Well, for starters, maybe management teams should care more about the quality of the conversations they’re having, than they do about filling in forms. This is Servest’s approach and they have recently ditched formal appraisals. The change was made in favour of “continuous conversations” between employees and their line managers. It doesn’t matter how these conversations are conducted, so long as the meetings between supervisor and supervised are meaningful and focused on performance. Employees are treated as individuals and are encouraged to make decisions based on what is right
for them, at whatever stage they’re at in their professional journey. Career paths are not dictated, nor are development programmes forced down people’s throats. Instead, employees are mentored and guided through the available pathways.
Bennett Hay, named as one of the best places to work in hospitality by The Caterer, believe people engagement is critical when aiming to excel in a particular market. These guys argue that motivation has to come from within. In fact, their whole business model is based around ensuring colleagues are happy and looked after. Following Bennett Hay’s lead, then, employers need to act on a person’s need to be recognised (on a personal, not monetary level). The key to motivating employees is finding the thing or things they are looking for in the working relationship: title, income, respect, flexibility, a sense of accomplishment, intellectual challenge, goal clarity supervisory support and so on; and maintaining a fluid, meaningful and engaging dialogue with the individuals in question.
Productive effort – so long as it stems from a sense of belonging and from a desire to contribute towards the success of a business – will, in some shape or form, always be effective.
‘Production per unit of effort’ (working 9 to 5, what a way to make a living…)
Without channeling Marx, it’s time we broach the topic of ‘labour’, ‘units’, ‘production’ (“workers of the world, unite!”) – in this case, the working week. According to Quora summit presenter, Richard Copley from DWF LLP, the standard working week started to diminish during the 19th century. Suddenly workers could expect to get Saturday afternoons off, in exchange for turning up to work on Monday morning (their bosses knew full well they’d be out getting smashed on Sunday evening so this was the deal they struck). Jumping forward slightly; 5.5 days used to be the norm back in the 1960s, which got whittled down to five in the 1980s.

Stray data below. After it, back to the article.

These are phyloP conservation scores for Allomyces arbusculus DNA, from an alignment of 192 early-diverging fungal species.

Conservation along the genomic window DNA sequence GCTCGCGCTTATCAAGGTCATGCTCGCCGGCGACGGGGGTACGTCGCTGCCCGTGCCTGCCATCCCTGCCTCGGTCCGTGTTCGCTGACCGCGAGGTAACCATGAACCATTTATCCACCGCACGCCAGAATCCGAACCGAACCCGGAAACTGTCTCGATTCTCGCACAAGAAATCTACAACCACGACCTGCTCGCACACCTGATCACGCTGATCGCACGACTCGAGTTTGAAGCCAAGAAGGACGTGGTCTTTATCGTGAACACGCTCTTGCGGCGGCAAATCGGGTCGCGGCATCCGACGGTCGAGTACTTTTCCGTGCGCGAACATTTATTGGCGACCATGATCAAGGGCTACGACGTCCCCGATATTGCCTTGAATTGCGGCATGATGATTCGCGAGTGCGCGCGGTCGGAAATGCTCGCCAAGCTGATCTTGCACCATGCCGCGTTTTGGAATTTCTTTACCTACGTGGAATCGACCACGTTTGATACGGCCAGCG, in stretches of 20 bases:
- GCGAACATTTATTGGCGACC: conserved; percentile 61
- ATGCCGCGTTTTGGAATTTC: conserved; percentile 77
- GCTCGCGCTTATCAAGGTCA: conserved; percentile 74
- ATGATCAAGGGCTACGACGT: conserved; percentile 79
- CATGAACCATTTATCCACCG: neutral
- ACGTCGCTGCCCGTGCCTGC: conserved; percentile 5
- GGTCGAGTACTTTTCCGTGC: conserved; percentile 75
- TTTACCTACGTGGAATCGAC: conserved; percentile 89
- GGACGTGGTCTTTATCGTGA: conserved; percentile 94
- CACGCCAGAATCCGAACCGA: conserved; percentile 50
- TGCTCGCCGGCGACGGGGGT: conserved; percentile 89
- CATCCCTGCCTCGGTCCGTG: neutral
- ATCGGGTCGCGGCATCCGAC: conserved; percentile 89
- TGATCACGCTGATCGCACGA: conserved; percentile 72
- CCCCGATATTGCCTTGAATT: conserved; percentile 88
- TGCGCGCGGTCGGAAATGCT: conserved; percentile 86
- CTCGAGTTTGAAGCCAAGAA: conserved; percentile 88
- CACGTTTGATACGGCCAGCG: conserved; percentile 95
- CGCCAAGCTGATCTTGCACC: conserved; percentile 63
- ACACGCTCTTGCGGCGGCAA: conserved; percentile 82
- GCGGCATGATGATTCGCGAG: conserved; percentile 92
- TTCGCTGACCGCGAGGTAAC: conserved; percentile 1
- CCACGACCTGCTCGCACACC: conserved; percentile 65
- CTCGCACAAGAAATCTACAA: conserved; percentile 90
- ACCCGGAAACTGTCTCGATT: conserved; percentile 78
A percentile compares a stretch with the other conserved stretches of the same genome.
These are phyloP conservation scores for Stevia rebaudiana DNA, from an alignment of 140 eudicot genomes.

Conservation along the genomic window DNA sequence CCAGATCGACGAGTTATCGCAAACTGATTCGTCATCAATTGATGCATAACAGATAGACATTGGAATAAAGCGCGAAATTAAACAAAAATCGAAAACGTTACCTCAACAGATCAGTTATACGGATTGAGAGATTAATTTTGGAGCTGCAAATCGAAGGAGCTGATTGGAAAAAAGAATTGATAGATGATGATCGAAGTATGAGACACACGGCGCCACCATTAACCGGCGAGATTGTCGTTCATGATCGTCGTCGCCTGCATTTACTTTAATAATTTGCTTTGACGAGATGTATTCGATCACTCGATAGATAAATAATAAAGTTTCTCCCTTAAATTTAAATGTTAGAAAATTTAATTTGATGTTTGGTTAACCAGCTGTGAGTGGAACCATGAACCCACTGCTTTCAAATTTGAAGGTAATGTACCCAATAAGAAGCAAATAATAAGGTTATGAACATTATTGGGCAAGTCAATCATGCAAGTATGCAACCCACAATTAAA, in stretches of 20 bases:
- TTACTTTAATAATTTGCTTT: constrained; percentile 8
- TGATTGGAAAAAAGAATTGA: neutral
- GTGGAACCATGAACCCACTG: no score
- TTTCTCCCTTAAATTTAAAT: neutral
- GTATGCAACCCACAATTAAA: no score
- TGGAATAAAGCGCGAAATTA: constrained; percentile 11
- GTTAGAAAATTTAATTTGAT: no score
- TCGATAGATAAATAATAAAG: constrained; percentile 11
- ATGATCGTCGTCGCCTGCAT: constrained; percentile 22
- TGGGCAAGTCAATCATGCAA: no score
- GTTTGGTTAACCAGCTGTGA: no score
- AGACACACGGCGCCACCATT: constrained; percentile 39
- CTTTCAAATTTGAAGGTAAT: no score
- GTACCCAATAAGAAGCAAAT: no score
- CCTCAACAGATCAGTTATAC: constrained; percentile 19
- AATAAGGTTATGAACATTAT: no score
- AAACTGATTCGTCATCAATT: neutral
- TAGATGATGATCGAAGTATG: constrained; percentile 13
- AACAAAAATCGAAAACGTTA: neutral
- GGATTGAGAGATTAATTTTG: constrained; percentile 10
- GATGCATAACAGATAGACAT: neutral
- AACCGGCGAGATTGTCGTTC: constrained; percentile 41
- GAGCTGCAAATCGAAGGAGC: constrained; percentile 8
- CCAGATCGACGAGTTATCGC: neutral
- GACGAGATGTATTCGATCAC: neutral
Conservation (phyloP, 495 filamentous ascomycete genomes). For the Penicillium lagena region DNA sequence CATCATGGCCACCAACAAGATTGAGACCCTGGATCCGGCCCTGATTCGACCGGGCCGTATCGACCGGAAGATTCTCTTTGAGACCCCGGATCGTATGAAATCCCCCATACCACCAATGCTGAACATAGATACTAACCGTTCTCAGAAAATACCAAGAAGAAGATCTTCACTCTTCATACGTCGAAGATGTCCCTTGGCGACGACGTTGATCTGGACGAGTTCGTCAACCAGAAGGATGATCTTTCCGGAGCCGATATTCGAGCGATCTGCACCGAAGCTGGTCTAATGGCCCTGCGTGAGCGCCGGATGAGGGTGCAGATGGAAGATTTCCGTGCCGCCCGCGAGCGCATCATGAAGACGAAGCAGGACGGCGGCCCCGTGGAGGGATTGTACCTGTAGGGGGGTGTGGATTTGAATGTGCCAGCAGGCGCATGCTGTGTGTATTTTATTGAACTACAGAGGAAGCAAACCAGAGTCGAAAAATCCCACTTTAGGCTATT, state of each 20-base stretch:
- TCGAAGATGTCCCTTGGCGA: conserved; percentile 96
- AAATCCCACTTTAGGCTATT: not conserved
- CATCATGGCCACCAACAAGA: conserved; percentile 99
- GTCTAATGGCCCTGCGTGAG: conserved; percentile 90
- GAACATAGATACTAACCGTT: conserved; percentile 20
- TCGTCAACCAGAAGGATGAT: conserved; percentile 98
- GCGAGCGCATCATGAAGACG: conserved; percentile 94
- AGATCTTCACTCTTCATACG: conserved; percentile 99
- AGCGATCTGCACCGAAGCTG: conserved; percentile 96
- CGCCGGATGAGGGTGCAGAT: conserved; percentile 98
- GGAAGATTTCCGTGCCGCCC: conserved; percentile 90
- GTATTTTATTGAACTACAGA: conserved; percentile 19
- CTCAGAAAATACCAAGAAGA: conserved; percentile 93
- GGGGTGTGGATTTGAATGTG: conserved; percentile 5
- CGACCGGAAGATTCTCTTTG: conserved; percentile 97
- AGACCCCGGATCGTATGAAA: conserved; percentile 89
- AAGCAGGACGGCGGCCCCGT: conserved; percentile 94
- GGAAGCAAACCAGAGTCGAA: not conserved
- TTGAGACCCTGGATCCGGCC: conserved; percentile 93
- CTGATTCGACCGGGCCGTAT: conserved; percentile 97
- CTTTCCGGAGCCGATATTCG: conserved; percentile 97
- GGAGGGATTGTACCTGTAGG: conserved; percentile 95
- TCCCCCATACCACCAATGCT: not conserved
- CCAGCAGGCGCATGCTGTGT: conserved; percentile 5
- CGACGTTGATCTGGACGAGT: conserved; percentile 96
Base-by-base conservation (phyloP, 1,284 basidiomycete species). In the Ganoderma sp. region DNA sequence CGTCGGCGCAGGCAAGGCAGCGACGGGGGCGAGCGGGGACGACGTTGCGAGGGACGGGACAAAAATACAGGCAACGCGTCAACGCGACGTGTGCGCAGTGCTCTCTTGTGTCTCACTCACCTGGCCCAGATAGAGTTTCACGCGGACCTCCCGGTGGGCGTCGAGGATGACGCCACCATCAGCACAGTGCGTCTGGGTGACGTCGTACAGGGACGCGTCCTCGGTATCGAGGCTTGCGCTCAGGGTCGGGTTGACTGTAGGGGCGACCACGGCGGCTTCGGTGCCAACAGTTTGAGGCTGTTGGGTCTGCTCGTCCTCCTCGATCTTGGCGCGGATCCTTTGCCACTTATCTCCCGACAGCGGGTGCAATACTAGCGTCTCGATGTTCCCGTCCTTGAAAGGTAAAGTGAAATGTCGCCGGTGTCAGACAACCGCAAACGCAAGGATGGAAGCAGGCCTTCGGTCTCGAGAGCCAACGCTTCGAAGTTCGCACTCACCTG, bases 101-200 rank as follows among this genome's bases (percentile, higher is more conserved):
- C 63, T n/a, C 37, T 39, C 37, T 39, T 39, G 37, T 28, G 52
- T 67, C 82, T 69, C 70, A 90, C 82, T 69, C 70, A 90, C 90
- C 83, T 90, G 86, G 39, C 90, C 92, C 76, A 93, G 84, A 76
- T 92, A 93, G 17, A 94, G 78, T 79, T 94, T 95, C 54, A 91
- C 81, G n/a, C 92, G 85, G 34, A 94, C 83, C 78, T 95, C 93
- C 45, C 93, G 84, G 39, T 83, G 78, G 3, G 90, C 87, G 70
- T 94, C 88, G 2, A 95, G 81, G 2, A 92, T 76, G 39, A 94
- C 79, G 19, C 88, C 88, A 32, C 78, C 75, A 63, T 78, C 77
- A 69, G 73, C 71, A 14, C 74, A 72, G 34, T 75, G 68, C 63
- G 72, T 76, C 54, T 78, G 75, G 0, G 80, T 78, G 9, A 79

The economist, John Keynes, predicted that by 2030 we’ll be working 15 hours a week and that productivity, by this point, will increase eightfold (rising two per cent a year). He was right about the latter. Very, very wrong about the former. Because the working week hasn’t changed for the last thirty-five years. Since, as we’re hearing everywhere we go, the world of work is changing, perhaps one has to catch up with the other? Maybe we should embrace Sweden’s six-hour working day? Work less, do more?
In this endeavour to work smart, there are two easy-peasy things business leaders need to do:
- Stop being insane: meaning doing the same things over and over again and expecting different results
- Stop lying: to quote a line from The Big Short; “truth is like poetry and most people [CENSORED EXPLETIVE] hate poetry” …but it’s crucial for business success
Time and time again, businesses lose track of their integrity and sight of their values. The trick is ensuring that the truth doesn’t become detached from the reality. You need to be able to talk about the things you don’t want to talk about. You need to embrace the truth. Most importantly, you need to understand where you’ve come from before you can decide where you’re going. And you’ve got to be prepared to do things differently; to adapt to change.
In order to improve staff retention, attract talent, create happier and healthier workforces and, of course, boost productivity, businesses need to breathe life into their values (the key one being to look after people) by having open and honest conversations, by trusting the teams that form an organisation, and by thinking outside the box and taking risks. To work smart you need to care about your people – it’s that simple.